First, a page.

- The Most Horrific Publicized Case of Exorcism in American History
- Add Some Macabre to Your Fireplace With These Human Skull-Shaped Logs
- Death and Burial in Venice: What Does the Floating City do with Its Dead?
- From Here to Eternity: Caitlin Doughty Explores How Other Cultures Care for Their Dead
- ‘The Butchering Art’ Explores the Brutal Practices of Victorian Surgery
Man Survives Losing Pressure in 1966 Moon Suit Experiment
A NASA experiment went awry when test subject Jim LeBlanc became the only man to survive near vacuum pressures.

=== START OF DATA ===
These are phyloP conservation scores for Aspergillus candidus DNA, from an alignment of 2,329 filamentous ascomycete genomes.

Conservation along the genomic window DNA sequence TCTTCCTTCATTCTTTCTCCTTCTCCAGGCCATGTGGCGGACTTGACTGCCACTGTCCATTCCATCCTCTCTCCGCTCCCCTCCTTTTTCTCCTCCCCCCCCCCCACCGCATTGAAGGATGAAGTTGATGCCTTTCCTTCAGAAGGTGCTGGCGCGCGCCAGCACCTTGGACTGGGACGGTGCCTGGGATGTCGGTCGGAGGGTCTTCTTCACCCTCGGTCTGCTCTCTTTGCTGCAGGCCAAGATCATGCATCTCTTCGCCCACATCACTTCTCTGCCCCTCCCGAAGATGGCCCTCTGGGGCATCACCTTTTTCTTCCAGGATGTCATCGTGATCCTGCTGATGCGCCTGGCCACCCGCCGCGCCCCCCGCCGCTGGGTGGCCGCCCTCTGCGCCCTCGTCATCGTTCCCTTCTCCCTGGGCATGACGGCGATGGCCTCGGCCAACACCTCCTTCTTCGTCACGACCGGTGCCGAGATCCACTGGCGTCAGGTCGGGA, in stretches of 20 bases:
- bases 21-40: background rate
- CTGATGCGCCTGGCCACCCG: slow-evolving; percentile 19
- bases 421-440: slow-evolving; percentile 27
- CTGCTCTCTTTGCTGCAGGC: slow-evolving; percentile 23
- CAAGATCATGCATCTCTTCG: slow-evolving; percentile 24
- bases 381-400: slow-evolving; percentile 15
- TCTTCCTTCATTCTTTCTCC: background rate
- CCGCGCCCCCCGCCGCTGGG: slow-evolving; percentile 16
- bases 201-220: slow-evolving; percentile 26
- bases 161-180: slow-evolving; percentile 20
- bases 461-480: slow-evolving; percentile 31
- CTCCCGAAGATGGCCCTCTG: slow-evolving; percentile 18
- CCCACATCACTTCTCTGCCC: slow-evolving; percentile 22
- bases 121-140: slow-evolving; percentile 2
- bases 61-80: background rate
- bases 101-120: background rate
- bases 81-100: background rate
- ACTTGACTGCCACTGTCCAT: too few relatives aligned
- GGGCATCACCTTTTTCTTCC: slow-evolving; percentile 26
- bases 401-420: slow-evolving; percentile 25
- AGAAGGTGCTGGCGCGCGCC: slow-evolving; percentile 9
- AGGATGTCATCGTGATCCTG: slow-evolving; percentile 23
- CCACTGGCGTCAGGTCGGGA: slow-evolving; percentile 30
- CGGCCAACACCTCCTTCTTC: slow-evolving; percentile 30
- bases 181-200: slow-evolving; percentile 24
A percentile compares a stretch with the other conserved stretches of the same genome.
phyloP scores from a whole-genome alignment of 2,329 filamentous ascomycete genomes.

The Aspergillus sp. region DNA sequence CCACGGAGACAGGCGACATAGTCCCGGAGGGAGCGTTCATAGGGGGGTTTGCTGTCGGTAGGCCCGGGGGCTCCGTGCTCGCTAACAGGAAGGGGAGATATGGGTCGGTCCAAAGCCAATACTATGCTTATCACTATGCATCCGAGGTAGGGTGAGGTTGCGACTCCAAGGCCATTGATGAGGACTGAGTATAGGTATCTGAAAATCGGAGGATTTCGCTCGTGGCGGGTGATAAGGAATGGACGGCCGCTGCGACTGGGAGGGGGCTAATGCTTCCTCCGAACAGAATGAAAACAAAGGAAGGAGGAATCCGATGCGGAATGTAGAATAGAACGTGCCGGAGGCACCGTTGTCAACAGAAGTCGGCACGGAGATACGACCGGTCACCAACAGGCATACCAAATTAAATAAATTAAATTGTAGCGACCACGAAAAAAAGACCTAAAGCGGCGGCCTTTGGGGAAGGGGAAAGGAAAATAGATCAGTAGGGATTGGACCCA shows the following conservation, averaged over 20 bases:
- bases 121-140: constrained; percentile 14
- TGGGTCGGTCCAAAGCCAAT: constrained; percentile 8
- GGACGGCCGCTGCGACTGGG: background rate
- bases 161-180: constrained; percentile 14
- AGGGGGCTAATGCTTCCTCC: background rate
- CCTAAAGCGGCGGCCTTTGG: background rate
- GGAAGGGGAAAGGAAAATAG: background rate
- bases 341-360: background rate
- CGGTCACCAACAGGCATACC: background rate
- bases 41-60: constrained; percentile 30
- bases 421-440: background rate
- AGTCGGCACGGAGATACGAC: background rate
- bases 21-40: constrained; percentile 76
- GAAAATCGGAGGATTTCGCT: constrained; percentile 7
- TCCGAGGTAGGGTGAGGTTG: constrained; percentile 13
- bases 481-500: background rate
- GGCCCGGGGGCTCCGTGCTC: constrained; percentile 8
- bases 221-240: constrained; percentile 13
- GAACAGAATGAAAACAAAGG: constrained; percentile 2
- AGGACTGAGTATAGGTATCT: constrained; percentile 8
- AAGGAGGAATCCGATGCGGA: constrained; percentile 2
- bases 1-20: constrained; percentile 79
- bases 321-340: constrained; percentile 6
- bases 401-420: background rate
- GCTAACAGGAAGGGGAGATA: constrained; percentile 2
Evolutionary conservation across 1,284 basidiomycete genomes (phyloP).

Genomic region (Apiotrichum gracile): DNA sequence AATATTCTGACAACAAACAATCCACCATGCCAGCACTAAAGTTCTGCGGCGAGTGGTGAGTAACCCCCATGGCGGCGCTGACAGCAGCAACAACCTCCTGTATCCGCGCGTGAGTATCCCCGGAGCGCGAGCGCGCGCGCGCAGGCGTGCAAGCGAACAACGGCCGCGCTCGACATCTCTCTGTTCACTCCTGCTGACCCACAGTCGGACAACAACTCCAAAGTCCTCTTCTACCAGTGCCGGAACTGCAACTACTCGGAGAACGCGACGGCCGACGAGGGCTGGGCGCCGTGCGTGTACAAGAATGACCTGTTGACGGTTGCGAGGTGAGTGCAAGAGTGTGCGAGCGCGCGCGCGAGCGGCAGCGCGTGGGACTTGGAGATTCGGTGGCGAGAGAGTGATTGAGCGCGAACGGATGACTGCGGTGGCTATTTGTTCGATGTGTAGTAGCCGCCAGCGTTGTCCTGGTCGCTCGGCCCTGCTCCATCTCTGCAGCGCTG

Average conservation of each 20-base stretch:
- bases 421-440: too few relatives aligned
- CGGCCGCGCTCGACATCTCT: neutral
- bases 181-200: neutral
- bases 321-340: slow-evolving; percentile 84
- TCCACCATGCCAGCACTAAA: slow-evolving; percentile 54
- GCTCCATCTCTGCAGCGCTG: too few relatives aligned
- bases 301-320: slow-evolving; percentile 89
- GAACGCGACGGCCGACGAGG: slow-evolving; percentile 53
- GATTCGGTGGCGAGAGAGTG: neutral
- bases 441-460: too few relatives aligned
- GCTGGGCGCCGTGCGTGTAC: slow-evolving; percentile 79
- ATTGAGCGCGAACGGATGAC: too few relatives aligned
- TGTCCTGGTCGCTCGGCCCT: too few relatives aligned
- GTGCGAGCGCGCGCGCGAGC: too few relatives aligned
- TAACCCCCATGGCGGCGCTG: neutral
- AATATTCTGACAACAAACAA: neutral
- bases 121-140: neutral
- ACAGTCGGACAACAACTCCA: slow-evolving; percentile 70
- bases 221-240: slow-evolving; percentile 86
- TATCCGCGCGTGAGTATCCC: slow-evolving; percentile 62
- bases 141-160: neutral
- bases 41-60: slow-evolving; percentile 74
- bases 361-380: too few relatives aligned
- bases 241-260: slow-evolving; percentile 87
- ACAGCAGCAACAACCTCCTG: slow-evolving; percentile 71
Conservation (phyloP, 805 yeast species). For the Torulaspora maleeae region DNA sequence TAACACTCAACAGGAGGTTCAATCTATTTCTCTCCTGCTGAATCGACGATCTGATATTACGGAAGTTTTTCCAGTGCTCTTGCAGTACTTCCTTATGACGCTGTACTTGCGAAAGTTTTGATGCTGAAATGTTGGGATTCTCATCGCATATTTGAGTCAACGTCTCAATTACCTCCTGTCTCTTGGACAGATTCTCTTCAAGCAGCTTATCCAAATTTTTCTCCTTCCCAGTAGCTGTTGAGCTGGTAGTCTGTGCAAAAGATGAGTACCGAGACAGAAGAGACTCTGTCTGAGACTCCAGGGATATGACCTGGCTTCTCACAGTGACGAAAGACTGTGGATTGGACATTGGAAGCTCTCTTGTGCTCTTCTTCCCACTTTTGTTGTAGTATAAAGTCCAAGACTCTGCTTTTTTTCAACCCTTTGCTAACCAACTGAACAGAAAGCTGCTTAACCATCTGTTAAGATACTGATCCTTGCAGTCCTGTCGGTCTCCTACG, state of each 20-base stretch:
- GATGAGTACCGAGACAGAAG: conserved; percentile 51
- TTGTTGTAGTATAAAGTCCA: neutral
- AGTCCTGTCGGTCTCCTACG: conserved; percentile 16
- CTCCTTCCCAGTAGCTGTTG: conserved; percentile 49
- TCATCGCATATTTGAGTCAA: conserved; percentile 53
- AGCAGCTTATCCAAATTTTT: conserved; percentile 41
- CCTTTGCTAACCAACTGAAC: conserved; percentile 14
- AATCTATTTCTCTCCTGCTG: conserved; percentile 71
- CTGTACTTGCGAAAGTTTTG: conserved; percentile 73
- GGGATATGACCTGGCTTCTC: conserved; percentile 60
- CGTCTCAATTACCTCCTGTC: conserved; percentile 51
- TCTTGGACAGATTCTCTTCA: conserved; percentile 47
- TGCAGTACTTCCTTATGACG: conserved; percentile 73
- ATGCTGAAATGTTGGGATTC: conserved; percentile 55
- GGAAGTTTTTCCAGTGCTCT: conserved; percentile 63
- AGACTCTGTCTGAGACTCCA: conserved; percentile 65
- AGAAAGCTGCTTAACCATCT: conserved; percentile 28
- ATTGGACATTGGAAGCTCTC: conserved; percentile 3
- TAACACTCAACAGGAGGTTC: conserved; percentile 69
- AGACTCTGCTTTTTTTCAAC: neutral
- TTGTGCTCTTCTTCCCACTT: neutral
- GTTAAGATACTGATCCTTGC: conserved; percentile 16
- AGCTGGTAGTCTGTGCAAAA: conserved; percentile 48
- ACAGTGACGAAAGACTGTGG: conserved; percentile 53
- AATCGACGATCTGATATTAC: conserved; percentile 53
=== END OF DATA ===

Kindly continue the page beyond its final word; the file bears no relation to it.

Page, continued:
In 1966, NASA space suit technician Jim LeBlanc entered a vacuum chamber to test an early Moon suit. Somehow the pressurization hose attached to the suit detached, causing rapid depressurization from 3.8 psi to 0.1 psi in 10 seconds. LeBlanc lost consciousness after 15 seconds. As he fell backward, he said the last thing he remembered was feeling the saliva on his tongue bubbling.
The chamber, which usually takes 30 minutes to pressurize, was brought back to atmospheric pressure in 30 seconds so LeBlanc could be retrieved. He survived with little more than an earache.
Jim LeBlanc inside the vacuum chamber